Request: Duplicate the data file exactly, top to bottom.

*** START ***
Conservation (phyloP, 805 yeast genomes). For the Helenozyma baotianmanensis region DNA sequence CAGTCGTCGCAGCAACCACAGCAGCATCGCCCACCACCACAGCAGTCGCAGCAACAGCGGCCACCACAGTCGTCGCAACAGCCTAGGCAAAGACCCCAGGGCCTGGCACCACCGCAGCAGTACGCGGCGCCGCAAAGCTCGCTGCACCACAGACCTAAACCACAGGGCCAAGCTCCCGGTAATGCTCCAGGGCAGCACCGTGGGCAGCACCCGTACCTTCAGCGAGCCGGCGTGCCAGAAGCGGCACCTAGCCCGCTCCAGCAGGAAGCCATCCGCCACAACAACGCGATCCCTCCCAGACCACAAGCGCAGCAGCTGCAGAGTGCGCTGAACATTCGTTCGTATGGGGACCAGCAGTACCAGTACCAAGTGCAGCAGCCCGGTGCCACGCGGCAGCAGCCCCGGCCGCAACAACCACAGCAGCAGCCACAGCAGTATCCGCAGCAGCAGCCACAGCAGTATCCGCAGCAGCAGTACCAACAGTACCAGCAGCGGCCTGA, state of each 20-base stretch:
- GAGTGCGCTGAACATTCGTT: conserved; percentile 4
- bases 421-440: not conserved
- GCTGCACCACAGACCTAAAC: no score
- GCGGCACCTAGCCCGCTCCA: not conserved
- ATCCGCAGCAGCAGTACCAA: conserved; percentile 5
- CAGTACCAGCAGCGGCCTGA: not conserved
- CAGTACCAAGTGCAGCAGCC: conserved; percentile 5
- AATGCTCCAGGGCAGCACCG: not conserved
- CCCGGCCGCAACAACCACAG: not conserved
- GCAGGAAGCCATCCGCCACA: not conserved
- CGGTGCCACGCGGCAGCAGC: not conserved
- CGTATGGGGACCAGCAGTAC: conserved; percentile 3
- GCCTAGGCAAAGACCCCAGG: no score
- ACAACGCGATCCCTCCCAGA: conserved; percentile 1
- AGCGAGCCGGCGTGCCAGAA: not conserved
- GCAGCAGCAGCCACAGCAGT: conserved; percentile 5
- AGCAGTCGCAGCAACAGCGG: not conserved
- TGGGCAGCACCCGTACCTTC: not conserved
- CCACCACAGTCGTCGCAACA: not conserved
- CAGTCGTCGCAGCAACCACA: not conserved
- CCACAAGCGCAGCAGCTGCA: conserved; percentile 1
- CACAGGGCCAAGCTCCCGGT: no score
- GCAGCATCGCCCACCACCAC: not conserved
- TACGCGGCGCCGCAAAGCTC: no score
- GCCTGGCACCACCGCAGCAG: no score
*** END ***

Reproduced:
Conservation (phyloP, 805 yeast genomes). For the Helenozyma baotianmanensis region DNA sequence CAGTCGTCGCAGCAACCACAGCAGCATCGCCCACCACCACAGCAGTCGCAGCAACAGCGGCCACCACAGTCGTCGCAACAGCCTAGGCAAAGACCCCAGGGCCTGGCACCACCGCAGCAGTACGCGGCGCCGCAAAGCTCGCTGCACCACAGACCTAAACCACAGGGCCAAGCTCCCGGTAATGCTCCAGGGCAGCACCGTGGGCAGCACCCGTACCTTCAGCGAGCCGGCGTGCCAGAAGCGGCACCTAGCCCGCTCCAGCAGGAAGCCATCCGCCACAACAACGCGATCCCTCCCAGACCACAAGCGCAGCAGCTGCAGAGTGCGCTGAACATTCGTTCGTATGGGGACCAGCAGTACCAGTACCAAGTGCAGCAGCCCGGTGCCACGCGGCAGCAGCCCCGGCCGCAACAACCACAGCAGCAGCCACAGCAGTATCCGCAGCAGCAGCCACAGCAGTATCCGCAGCAGCAGTACCAACAGTACCAGCAGCGGCCTGA, state of each 20-base stretch:
- GAGTGCGCTGAACATTCGTT: conserved; percentile 4
- bases 421-440: not conserved
- GCTGCACCACAGACCTAAAC: no score
- GCGGCACCTAGCCCGCTCCA: not conserved
- ATCCGCAGCAGCAGTACCAA: conserved; percentile 5
- CAGTACCAGCAGCGGCCTGA: not conserved
- CAGTACCAAGTGCAGCAGCC: conserved; percentile 5
- AATGCTCCAGGGCAGCACCG: not conserved
- CCCGGCCGCAACAACCACAG: not conserved
- GCAGGAAGCCATCCGCCACA: not conserved
- CGGTGCCACGCGGCAGCAGC: not conserved
- CGTATGGGGACCAGCAGTAC: conserved; percentile 3
- GCCTAGGCAAAGACCCCAGG: no score
- ACAACGCGATCCCTCCCAGA: conserved; percentile 1
- AGCGAGCCGGCGTGCCAGAA: not conserved
- GCAGCAGCAGCCACAGCAGT: conserved; percentile 5
- AGCAGTCGCAGCAACAGCGG: not conserved
- TGGGCAGCACCCGTACCTTC: not conserved
- CCACCACAGTCGTCGCAACA: not conserved
- CAGTCGTCGCAGCAACCACA: not conserved
- CCACAAGCGCAGCAGCTGCA: conserved; percentile 1
- CACAGGGCCAAGCTCCCGGT: no score
- GCAGCATCGCCCACCACCAC: not conserved
- TACGCGGCGCCGCAAAGCTC: no score
- GCCTGGCACCACCGCAGCAG: no score